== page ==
Doggett Brook Farm to remain agricultural, board agrees

ROCHESTER – Selectmen have agreed with the Buzzards Bay Coalition that Doggett Brook Farm should remain agricultural.

Allen Decker, director of land protection for the Buzzards Bay Coalition, visited the Rochester Select Board to request two conservation restrictions for about 60 acres of land off Marion Road. The restrictions were approved unanimously.

“We’re interested in seeing it stay in agricultural use, and we’ve found a buyer who will.” As part of the deal with the potential buyer, the Buzzards Bay Coalition asked the buyer to protect the property, which the restrictions will ensure.

Doggett Brook Farm, known to some in Rochester as “the old airport” because the site once housed an airfield, is about 60 acres.

The property is home to agricultural soils, woodlands, and Doggett Creek, which is a tributary of the Sippican River. The Buzzards Bay Coalition bought the property last year with the intention of preserving the land.

Decker noted that the property is well suited for agricultural use and that the Buzzards Bay Coalition wanted to prevent it from being developed for other purposes, such as business or residential lots.

“We want it to stay in agriculture, buyers want to grow it, that’s the primary use,” he noted. “The soil is well suited for agriculture.”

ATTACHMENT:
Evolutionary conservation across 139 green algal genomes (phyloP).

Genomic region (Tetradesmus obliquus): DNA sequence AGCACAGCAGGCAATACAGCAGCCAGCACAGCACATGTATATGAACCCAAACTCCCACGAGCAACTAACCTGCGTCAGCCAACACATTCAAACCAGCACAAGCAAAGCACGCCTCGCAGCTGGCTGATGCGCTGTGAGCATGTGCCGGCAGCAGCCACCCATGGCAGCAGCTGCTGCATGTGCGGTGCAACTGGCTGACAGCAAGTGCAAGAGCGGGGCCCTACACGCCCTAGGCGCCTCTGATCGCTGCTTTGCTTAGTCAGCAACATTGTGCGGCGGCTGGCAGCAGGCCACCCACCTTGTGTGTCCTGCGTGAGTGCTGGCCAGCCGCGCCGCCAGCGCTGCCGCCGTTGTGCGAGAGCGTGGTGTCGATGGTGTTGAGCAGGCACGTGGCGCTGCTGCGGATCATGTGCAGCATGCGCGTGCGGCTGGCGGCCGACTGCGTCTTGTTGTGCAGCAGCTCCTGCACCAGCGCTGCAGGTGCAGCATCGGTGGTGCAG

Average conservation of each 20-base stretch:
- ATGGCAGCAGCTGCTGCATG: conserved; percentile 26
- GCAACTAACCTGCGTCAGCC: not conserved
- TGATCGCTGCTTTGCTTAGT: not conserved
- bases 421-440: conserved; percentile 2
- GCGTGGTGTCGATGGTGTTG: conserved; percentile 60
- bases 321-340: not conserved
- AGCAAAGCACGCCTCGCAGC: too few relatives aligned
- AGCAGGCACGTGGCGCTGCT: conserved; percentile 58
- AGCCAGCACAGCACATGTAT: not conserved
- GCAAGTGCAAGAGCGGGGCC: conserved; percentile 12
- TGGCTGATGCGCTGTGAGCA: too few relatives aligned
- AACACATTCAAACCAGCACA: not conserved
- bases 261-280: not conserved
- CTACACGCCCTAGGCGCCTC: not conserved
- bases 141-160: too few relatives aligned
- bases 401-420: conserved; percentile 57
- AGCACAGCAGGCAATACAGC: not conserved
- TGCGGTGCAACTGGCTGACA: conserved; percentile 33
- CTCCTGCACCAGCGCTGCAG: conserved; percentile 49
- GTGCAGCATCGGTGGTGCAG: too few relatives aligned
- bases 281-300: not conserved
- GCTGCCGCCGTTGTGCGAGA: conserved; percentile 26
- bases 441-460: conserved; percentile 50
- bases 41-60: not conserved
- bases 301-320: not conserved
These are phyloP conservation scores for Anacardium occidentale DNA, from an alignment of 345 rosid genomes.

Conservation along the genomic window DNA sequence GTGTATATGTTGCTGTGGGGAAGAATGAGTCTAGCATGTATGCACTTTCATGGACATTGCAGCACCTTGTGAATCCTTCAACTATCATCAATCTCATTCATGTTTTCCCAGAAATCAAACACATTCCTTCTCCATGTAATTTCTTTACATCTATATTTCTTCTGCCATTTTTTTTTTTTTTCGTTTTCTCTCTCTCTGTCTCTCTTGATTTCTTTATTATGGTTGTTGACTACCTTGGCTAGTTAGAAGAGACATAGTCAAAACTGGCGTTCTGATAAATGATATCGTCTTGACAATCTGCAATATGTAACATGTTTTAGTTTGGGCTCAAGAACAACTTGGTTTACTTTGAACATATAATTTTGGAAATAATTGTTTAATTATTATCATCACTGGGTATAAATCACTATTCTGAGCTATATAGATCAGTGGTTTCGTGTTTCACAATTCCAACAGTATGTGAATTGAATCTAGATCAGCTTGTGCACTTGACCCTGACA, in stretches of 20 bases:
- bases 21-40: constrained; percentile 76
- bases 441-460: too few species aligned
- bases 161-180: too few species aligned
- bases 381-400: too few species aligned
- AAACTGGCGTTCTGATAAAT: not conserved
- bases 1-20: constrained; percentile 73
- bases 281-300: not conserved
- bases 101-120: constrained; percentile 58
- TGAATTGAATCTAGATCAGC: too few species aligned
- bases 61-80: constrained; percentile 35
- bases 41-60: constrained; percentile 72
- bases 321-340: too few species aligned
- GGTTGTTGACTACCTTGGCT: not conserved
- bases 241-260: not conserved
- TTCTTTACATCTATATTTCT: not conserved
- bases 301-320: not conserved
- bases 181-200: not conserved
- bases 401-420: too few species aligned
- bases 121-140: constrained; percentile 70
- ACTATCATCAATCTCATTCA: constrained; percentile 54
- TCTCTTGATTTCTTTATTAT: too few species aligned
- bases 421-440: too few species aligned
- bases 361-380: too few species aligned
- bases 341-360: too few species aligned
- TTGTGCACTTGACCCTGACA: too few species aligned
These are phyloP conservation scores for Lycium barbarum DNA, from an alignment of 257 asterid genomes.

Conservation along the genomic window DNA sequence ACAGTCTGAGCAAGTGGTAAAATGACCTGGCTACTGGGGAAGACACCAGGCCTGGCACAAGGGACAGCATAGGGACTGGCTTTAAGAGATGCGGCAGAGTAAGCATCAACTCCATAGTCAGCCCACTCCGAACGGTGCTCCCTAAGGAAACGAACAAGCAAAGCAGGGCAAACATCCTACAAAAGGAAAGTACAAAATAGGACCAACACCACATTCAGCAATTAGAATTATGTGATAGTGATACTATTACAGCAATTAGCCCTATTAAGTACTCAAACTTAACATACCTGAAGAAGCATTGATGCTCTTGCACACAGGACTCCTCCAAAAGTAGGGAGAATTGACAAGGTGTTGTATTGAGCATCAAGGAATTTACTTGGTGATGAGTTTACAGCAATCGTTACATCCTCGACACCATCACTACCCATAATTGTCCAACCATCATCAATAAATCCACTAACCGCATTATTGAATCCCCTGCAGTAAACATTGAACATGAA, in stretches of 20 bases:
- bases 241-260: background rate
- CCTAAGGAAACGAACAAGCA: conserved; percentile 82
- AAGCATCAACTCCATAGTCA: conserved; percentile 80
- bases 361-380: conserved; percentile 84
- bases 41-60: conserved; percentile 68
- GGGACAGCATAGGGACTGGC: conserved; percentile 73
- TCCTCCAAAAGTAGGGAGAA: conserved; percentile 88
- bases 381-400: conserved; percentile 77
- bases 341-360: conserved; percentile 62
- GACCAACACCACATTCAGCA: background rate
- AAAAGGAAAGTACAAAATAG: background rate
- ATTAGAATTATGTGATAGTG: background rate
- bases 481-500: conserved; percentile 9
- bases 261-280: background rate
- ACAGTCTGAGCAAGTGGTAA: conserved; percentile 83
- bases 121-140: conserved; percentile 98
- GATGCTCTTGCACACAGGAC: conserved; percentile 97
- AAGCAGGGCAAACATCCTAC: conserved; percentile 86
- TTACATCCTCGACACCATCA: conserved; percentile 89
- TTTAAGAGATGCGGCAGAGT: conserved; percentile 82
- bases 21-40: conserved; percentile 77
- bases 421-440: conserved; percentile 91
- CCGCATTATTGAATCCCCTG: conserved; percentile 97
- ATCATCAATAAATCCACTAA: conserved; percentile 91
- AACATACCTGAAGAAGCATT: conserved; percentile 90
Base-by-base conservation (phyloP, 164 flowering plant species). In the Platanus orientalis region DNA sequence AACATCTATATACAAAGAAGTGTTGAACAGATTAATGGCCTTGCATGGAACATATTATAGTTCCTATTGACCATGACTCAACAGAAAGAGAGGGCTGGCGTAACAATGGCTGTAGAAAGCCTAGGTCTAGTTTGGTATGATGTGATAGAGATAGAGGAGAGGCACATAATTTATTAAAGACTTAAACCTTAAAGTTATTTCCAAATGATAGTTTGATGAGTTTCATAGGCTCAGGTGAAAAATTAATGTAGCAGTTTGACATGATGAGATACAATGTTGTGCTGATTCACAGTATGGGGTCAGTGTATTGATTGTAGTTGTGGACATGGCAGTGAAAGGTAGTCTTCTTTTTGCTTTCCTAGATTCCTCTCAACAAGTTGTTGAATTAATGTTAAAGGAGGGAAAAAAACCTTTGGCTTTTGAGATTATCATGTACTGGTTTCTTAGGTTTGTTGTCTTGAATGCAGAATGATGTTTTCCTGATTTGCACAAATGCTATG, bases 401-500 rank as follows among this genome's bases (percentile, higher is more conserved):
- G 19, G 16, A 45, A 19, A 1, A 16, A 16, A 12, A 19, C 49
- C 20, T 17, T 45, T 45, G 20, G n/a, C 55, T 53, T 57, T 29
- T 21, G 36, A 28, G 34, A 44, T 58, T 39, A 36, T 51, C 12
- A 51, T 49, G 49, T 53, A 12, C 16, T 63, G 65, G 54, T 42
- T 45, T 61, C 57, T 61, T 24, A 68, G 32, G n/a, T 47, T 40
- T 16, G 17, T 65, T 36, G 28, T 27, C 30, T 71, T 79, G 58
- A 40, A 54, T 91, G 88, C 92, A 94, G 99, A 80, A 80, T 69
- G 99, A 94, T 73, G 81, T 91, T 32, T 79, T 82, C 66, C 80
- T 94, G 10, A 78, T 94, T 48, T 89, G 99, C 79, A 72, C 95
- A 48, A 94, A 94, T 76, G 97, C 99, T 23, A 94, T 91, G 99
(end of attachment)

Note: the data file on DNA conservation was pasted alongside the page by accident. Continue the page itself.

The first restriction describes an area of ​​the property which may be used for agriculture under the direction of an agricultural plan which must be approved by the Buzzards Bay Coalition and Rochester Land Trust. There will be one acre where landowners can build a house, but otherwise the property will be set aside for agricultural use only.

“No further subdivisions will be allowed,” Decker said. He explained that once the restrictions are in place, the only thing the land can be used for is agriculture. Even if the new owners were to sell it, the restrictions would remain in place.

The second restriction provides a buffer zone between the farm and the creek edge. “This area will be used for vegetative restoration and habitat restoration for the benefit of the creek, Decker said.

He also noted that they plan to work with the new landowner to place a parking area along Marion Road and establish a walking path that will be open to the public.

“It’s a critical natural landscape,” Decker explained. “Our values ​​speak to protecting this property for its potential for habitat diversity.”

“It’s really nice to see this land stay in agriculture,” coach Paul Ciaburri said.